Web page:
I would place the new cat’s litter in a location that is quiet and further away from the current box.
I would then carry the cat and place it in the box while taking its paws to scratch at the litter. This is done a few times for the cat to form the association that this is my new litter box.
If you have a new kitten that is a bit of a slow learner, try gently rubbing its bottom with a warm cloth to encourage it to eliminate in the new box.
Why Is My Cat Using My Other Cat’s Litter Box?
Sometimes even with the best litter box training, you will have one cat that still prefers to use the other cat’s box.
It doesn’t always have to be the new cat that is encroaching on the resident cat. It could be the other way around as well.
There can be a couple of reasons for such behavior.
When we talk about dominance, we often associate it with a trait that is more common in dogs. Dogs are pack animals and will look up to the most dominant dog or alpha leader.
Although cats are solitary creatures, they tend to also form a social hierarchy in cat colonies and multi-cat households.
Cats exact dominance by:
- Rubbing its scent on items
- Spraying or urinating to mark its territory
- Eliminating in a litter box to leave its mark
- Excessively grooming another cat
- Fighting or physically bullying another cat
Some cats are more dominant than others for a couple of reasons.
If the cat wasn’t well socialized as a kitten, it will grow up with behavioral issues. Stray or feral cats that often have to fight for food and shelter will also grow to have a dominant streak in them.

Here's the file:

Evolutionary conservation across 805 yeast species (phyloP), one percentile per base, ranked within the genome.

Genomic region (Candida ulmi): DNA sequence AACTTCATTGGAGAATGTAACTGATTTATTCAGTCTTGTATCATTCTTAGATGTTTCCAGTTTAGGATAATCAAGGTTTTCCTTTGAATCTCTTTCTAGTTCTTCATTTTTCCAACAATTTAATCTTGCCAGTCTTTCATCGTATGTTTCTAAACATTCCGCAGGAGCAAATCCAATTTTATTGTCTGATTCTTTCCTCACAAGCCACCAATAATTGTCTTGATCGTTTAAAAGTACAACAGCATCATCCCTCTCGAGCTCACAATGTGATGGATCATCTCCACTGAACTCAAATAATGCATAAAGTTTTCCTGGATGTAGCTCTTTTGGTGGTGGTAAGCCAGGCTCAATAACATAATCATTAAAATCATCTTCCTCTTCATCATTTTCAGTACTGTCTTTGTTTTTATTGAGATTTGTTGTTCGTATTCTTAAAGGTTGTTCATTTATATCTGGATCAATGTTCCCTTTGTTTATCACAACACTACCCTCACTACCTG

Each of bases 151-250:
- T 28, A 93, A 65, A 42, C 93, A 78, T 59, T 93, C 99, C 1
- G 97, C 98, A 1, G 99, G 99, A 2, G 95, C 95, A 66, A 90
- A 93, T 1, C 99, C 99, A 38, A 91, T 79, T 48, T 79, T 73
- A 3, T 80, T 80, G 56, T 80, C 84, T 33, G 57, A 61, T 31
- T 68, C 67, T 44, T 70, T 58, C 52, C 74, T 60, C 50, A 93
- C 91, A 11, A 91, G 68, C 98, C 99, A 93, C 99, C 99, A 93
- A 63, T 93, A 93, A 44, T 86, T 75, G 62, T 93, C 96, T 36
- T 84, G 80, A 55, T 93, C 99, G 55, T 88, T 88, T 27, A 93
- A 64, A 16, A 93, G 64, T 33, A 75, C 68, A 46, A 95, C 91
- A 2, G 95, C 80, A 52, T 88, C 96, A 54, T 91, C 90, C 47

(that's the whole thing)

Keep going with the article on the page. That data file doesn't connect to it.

Litter boxes are treated as valuable resources to cats and even more so to one that is dominant.
I’m not sure how dominant my cat but he often looks at me when cleaning his litter box to make sure I’m doing it right.
One of your cats could be trying to exert its dominance by placing its scent markers in the other cat’s litter box. This is a signal to the cat that this box is mine and I’m the boss.
Learning By Looking
If your new cat is a kitten, then this reason applies more to you.
Everything in the world is still new to the kitten. It is still learning the ropes of being a cat and learning to navigate its environment.
One thing that kittens love to do is to cling to an older cat. During their formative years, kittens will follow their mothers where ever she goes as she is the main provider of food and shelter.
This instinct is still carried forward when your kitten arrives in its new home. It might cling closely to your older cat and observe what it does.